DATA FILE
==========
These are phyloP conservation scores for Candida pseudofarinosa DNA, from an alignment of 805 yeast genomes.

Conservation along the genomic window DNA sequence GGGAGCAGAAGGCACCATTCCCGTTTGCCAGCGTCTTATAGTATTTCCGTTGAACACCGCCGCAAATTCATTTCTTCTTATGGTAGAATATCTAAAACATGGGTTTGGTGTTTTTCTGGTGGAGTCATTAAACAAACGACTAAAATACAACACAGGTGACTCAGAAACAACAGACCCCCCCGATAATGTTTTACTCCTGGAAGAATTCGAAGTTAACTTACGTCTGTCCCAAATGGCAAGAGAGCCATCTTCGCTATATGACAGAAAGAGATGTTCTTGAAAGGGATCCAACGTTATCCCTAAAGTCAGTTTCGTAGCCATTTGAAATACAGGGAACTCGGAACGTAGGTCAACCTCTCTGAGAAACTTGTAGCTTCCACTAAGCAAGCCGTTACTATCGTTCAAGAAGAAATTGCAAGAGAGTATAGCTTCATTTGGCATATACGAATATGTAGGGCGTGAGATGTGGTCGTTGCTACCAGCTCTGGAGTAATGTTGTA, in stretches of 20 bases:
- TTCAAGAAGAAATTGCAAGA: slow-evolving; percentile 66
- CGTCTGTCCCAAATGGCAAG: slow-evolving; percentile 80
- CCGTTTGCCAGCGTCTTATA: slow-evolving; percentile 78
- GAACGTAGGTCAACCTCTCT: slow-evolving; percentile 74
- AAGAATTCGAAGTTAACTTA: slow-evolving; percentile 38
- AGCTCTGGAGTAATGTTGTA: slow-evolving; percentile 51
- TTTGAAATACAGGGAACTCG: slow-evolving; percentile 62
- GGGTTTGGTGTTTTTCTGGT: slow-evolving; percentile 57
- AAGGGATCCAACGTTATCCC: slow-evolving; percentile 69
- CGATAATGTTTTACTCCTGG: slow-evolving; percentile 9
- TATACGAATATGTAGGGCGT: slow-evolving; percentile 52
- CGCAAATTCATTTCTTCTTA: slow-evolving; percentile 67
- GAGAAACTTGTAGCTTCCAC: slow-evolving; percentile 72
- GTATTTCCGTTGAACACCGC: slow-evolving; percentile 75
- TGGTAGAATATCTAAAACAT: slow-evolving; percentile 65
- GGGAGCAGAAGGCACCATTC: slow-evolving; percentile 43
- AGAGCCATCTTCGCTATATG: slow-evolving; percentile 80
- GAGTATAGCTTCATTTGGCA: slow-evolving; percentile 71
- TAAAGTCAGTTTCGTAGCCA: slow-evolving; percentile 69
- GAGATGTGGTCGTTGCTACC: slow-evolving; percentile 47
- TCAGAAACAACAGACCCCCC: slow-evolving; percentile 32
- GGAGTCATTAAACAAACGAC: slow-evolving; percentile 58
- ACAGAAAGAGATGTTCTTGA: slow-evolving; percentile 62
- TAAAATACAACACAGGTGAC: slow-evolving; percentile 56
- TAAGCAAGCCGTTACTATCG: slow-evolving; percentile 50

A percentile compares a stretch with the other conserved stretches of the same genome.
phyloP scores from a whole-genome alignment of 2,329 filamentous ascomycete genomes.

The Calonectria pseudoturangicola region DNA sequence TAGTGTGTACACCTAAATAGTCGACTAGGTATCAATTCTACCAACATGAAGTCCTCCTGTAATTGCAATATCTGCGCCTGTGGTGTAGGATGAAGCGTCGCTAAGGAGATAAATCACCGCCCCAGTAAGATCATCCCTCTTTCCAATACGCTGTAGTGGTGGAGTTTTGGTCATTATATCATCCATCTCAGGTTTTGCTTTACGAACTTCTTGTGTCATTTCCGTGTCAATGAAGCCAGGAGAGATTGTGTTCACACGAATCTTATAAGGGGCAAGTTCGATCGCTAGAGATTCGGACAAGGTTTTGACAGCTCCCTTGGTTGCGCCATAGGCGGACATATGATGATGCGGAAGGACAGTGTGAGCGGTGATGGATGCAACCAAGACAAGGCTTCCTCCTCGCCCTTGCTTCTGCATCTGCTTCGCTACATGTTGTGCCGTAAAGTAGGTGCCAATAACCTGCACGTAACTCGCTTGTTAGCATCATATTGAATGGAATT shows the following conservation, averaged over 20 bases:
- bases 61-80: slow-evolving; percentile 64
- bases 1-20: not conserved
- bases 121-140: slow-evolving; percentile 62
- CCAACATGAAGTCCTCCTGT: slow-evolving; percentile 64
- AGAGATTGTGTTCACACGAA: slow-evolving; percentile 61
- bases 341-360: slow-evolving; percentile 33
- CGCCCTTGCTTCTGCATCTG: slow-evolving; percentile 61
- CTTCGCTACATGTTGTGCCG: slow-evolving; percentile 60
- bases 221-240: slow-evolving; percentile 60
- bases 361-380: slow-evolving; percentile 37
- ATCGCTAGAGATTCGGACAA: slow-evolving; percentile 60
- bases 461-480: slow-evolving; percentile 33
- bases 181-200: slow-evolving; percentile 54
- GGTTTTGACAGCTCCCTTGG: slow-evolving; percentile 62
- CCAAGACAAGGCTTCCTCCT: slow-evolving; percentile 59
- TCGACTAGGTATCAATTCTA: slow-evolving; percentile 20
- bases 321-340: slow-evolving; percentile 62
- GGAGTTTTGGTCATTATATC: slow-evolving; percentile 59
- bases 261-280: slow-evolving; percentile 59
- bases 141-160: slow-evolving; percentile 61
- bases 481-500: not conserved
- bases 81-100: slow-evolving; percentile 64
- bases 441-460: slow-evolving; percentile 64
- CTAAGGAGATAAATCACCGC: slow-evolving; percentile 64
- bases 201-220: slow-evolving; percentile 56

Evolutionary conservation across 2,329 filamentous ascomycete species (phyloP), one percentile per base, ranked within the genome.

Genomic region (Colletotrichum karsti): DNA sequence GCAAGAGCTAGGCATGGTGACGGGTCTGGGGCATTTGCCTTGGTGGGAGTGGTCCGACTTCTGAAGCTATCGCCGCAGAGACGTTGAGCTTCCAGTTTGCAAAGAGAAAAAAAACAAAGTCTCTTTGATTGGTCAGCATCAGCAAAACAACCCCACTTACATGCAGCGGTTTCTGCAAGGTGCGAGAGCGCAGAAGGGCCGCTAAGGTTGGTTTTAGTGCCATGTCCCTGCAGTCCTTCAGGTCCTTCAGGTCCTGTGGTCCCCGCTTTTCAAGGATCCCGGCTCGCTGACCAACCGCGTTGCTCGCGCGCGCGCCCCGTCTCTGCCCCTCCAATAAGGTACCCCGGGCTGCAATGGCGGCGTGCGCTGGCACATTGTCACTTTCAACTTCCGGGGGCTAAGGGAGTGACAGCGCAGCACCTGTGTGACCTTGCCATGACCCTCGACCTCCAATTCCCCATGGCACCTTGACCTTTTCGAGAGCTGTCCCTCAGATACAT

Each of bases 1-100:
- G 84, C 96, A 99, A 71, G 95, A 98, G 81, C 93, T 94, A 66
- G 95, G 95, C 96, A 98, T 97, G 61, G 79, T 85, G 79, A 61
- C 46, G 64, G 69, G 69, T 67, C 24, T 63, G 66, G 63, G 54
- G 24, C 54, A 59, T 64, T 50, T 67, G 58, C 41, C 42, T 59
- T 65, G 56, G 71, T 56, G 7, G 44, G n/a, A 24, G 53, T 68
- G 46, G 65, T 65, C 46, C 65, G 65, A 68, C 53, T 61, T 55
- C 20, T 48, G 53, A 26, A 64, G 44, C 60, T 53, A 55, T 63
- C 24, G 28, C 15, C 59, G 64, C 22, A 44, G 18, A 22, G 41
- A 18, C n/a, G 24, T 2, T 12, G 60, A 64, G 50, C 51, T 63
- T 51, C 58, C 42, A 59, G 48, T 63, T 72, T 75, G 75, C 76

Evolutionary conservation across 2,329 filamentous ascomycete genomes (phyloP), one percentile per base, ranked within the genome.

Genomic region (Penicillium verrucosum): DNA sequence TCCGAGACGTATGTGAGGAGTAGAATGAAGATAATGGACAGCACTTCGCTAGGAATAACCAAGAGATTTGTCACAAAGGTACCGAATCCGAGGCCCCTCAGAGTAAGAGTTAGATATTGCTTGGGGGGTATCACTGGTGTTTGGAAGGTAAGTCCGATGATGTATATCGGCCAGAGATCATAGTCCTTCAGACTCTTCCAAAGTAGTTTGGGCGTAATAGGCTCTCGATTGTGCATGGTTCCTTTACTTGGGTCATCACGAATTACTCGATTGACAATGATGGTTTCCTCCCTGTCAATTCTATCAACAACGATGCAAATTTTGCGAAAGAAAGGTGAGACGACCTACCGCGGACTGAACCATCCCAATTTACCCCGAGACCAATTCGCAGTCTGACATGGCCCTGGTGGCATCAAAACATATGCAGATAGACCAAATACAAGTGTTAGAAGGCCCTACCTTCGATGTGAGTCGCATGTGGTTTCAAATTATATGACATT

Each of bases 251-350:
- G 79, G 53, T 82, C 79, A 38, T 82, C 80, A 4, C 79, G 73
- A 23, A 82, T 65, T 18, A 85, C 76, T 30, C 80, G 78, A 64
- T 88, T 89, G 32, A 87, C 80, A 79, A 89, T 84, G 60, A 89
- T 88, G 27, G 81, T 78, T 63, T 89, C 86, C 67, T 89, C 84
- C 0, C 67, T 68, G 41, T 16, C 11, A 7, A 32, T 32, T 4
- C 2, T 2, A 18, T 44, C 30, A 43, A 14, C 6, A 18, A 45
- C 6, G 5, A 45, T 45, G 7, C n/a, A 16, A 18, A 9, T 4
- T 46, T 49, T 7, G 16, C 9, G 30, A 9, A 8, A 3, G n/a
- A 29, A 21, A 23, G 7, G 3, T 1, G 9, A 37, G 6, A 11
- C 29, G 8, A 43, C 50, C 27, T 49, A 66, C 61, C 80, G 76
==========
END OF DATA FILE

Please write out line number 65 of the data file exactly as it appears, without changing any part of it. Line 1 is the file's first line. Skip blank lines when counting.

- C 20, T 48, G 53, A 26, A 64, G 44, C 60, T 53, A 55, T 63